Movie Review: The Farrelly Brothers’ Three Stooges Is a Wonder

Peter and Bobby Farrelly’s The Three Stooges is a slavish imitation of the Stooges’ shorts with a trio of eerie replicants — yet wow. Just wow. The combination of childlike glee and grown-up precision is a wonder. The movie actually earns the right to exist, which is no mean feat.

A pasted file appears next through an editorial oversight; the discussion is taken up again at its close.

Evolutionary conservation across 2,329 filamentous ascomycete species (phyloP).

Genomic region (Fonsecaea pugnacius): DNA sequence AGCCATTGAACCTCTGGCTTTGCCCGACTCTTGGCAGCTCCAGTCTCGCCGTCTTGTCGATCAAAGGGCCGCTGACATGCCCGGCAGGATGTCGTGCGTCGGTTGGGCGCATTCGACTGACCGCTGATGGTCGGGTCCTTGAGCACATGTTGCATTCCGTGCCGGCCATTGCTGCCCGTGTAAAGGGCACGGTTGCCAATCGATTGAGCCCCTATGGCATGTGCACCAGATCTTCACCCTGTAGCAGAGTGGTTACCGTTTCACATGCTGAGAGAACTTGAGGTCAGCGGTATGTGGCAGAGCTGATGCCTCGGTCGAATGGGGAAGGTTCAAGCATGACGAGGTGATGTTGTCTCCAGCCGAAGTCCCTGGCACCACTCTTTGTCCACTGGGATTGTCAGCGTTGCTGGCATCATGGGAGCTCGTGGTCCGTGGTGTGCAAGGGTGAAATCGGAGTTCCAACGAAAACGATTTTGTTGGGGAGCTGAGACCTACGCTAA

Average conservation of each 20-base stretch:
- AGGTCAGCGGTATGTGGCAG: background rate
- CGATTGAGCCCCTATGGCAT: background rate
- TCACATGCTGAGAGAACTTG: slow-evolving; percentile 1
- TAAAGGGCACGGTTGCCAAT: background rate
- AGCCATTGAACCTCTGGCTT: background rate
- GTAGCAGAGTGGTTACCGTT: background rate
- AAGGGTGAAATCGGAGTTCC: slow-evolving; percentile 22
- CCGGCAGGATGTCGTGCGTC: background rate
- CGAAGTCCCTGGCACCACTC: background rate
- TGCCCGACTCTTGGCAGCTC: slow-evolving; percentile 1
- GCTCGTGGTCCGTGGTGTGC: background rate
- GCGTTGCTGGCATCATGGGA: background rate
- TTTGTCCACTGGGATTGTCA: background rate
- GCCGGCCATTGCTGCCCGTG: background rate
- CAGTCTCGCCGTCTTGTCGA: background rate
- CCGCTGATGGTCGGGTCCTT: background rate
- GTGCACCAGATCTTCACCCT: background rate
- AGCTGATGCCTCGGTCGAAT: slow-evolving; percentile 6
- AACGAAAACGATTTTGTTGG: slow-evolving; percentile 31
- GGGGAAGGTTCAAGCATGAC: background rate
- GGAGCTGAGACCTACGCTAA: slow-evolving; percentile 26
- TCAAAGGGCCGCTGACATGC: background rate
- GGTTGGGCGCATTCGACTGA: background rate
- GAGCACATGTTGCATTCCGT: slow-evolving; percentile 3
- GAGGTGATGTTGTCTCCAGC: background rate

The brothers grok the Stooges’ brilliance in spite of the movies’ tiny budgets, patchy scripts, and limited catalogue of routines. Seasoned Jewish vaudevillians, they made music out of incompetence, infantilism, and rage — a symphony of boinks and bonks and hollow thumps and whinnies and rrrruffffffs and "Whatsa mattah with you?"-whomp-ow-ow-ow-ows. Here, the performers transcend mimicry. Despite a touch of Cagney in his diction, Chris Diamontopoulos nails Moe’s inexhaustible irritability, the trembling edge in his voice, the glint in his eye when he knows it’s time to brain either Curly or Larry (or both in succession), and that exquisite beat between intention and action. Sean Hayes — best known as the sprightly Jack from Will & Grace — is unrecognizable, and he gets Larry’s dreamy malingering, his mixture of righteous indignation and yellow-bellied fatalism. In a sea of Curly imitators, Will Sasso is an island unto himself: Savor the quavery falsetto trill, the defiant bleat, the canine gnashing, the stutter steps. In the worst of the shorts (and the godawful late features), there were tedious gaps between the episodes of physical abuse, but the Farrellys distill the Stooges’ essence and keep those choreographed conks coming. Watching The Three Stooges, I was hit by a terrible realization. There are plenty of intricate fights in movies these days, but no slapstick of consequence — not even the second-rate Disney antics of Dean Jones and a willful cat or Volkswagen. Why have pratfalls fallen so out of fashion? Read More...


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